Like many of his contemporaries, Rudy Burckhardt was an émigré to New York City. Born in Basel, Switzerland, in 1914, Burckhardt enjoyed a childhood of relative ease and high culture, then spent time in London and Paris before settling in New York City in 1935.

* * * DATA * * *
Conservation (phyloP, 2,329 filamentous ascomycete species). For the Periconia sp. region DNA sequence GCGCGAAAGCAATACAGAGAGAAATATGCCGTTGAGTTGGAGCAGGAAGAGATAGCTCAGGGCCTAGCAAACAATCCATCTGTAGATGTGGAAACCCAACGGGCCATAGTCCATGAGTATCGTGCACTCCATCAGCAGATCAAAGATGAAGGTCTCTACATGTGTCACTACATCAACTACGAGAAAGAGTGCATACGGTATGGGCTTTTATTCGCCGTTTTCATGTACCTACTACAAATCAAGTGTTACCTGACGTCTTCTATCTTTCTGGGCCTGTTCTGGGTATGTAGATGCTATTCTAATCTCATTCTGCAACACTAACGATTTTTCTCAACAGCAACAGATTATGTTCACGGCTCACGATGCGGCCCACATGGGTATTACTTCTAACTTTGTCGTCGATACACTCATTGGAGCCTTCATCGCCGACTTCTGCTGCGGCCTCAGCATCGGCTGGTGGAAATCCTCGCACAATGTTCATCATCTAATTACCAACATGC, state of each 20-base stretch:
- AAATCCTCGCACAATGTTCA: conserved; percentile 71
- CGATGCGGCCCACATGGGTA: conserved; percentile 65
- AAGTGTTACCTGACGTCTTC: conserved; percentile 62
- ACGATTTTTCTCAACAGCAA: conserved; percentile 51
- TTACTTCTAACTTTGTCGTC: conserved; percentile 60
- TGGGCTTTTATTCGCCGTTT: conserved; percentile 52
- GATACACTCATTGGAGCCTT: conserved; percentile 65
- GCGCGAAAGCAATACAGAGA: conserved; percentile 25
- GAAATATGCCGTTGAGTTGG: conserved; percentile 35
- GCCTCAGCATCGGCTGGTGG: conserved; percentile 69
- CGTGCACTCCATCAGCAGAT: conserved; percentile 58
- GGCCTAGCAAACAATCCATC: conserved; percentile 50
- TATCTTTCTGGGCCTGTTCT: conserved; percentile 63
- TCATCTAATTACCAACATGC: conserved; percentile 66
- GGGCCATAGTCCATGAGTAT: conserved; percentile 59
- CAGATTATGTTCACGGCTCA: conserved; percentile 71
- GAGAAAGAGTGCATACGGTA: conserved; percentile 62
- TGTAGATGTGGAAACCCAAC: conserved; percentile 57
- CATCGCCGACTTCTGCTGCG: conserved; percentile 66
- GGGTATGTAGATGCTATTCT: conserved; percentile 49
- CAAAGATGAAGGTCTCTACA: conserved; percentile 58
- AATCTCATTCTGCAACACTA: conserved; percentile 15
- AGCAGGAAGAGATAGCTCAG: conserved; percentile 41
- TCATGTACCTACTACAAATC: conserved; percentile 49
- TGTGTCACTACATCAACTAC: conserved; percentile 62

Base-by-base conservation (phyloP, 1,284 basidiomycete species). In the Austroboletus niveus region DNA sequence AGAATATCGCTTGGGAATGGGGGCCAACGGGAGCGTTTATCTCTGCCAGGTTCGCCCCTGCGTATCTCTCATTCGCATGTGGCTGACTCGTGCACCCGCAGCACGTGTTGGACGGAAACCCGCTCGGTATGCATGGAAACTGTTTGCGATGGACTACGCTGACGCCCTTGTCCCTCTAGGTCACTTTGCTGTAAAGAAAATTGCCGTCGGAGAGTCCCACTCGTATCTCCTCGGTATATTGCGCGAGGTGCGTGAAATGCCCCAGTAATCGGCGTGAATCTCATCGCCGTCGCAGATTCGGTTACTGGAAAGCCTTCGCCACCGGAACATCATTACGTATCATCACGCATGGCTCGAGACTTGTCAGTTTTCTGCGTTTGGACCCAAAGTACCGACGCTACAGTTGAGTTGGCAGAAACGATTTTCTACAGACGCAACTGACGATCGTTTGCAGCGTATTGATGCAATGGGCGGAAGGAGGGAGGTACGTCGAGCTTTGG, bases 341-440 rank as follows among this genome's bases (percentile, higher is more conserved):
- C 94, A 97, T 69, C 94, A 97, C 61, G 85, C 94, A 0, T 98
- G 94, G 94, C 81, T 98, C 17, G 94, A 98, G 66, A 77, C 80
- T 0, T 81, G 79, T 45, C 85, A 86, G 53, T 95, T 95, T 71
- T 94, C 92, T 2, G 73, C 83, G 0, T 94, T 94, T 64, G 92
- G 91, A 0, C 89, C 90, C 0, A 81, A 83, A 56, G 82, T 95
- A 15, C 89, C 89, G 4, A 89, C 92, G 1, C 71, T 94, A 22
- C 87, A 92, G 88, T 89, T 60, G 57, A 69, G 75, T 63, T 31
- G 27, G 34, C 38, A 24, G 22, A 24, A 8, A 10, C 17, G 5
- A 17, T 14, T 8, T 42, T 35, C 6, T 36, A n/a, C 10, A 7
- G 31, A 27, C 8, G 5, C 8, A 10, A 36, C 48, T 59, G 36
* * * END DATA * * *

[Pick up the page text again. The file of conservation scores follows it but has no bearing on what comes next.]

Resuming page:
Throughout his long career, Burckhardt worked in various media in addition to photography and film, but kept a distance from art world trends and movements, steadfastly pursuing his own vision. Starting in the 1950s and continuing through the mid-1960s, Burckhardt, a quintessential “artists’ artist,” worked as a staff photographer for Art News. In assignment after assignment he recorded colleagues in their studios preparing for exhibitions. These photographs form a selective, personal, and vital picture of the New York art world during those two decades and contrast greatly with the more studied poses that these same artists would adopt for the photojournalists of mainstream publications like Life and Time. Burckhardt’s pioneering independent films—ninety-five in all—form another component of this remarkable artist’s work. Ranging from short comedies to meditations on architecture set to music, the films were often produced in collaboration with the same artists on whom Burckhardt trained his still camera. His films belie the myth of the solitary artistic genius and open yet another portal to the vibrant and interconnected artistic community that thrived in downtown Manhattan. Burckhardt also filmed dancers such as Paul Taylor, Yoshiko Chuma, Douglas Dunn, and Dana Reitz. Although several of his underground classics are organized around loose narratives or themes, more often his films are poetic reflections that juxtapose varying seasons, times of day, and locales—seemingly at random, though a “musical” logic always guides his choices. Included among the nine films to be screened in the exhibition is one of Burckhardt’s most memorable and oft-cited works, Square Times (1967), which features color night footage of Times Square set to songs by The Supremes.